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1972 Portland-Vancouver tornado

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Title: 1972 Portland-Vancouver tornado  
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Subject: Portland, Oregon, List of North American tornadoes and tornado outbreaks
Publisher: World Heritage Encyclopedia

1972 Portland-Vancouver tornado

The 1972 Portland–Vancouver Tornado was a destructive tornado that struck on April 5, 1972. The tornado carved a nine mile (14 km) path of destruction across Oregon and Washington. The tornado left 6 people dead, 301 injured and $3–5 million (1972 USD) in damage. The tornado was considered the worst to hit the state of Washington and Oregon since 1871 and was the deadliest tornado in 1972. While the Portland-Vancouver tornado was not the first F3 tornado in Washington (December 12, 1969 in the Seattle area,) it was the only recorded F3 tornado in Oregon history.[1] It is also the deadliest recorded tornado in West Coast history.[2][3]

Storm history

A very turbulent squall line of thunderstorms moved northeast across Portland, Oregon and was tracked by the National Weather Service. The strongest thunderstorm was tracked near the town of Tigard. The tornado formed from this thunderstorm and touched down near the edge of the Columbia River. The tornado moved 1½ miles before crossing the Oregon/Washington border. The tornado was difficult to observe because of the fog and the mud and flying debris drawn up by the tornado. After making landfall on the Washington side of the Columbia River, the tornado continued its 9-mile (14 km) journey before dissipating.[3]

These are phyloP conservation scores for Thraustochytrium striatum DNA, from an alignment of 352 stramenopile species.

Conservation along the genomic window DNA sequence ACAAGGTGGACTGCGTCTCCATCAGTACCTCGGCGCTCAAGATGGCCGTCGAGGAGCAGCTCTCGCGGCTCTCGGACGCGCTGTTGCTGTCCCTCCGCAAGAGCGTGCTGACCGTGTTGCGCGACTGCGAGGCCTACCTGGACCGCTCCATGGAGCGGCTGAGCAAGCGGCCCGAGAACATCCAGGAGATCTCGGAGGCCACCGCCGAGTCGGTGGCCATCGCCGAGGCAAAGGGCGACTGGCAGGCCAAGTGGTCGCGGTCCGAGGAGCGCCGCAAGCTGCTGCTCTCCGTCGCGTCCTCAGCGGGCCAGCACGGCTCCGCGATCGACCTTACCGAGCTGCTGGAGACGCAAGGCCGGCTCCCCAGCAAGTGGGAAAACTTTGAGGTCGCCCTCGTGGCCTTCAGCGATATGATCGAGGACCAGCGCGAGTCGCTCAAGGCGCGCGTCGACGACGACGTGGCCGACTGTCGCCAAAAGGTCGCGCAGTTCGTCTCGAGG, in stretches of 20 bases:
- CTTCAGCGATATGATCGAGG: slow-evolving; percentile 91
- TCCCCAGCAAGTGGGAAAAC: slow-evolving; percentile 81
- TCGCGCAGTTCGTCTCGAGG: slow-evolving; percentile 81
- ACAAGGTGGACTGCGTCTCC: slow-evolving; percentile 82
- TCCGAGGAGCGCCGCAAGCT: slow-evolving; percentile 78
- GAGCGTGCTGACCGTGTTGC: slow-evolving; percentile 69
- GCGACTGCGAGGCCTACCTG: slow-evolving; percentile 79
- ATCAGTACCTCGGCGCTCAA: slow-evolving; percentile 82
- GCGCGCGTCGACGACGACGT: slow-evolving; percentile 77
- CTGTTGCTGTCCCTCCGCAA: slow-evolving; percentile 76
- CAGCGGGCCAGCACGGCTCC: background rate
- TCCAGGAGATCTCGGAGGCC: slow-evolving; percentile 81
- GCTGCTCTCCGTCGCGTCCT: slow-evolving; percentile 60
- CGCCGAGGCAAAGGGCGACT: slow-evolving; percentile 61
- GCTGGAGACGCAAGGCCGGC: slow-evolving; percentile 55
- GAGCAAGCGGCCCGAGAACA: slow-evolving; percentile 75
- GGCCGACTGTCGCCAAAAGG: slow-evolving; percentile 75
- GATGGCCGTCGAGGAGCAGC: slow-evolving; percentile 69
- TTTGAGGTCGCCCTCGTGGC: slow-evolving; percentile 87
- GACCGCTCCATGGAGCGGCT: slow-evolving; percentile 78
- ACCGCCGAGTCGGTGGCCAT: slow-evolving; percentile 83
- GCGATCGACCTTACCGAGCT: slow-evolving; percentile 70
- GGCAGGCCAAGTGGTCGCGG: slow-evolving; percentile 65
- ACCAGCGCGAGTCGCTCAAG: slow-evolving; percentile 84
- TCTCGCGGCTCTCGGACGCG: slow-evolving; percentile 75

In Oregon, the tornado damaged four boat moorings and 50 small boats. Damage in Oregon from the tornado totaled up to $250,000 dollars (1972 USD).[3][4]

In east Vancouver, the tornado struck at 12:51 p.m. (PST), where it destroyed a grocery store and leveled Peter S. Ogden Elementary School injuring 70 students.[5] Nearby, the storm demolished a bowling alley and damaged 100 homes, some severely. Trees and power lines were downed and vehicles were flipped as well.[6] Overall, the tornado killed six people and left 3-5 million dollars (1972 USD) damage in Washington.[2]

Non-tornadic events

High winds brought by the thunderstorms caused minimal tree damage. In Tigard, the thunderstorm that spawned the tornado tore the roof off a warehouse and damaged five parked cars. A pressure jump of 0.12 inches (3.0 mm) was recorded by the National Weather Service. The Portland, Oregon National Weather Service office, approximately one mile east of the tornado touchdown, recorded winds gusting up to 63 mph (101 km/h). Another weather station reported sustained winds of 80 mph (130 km/h).[3]

See also


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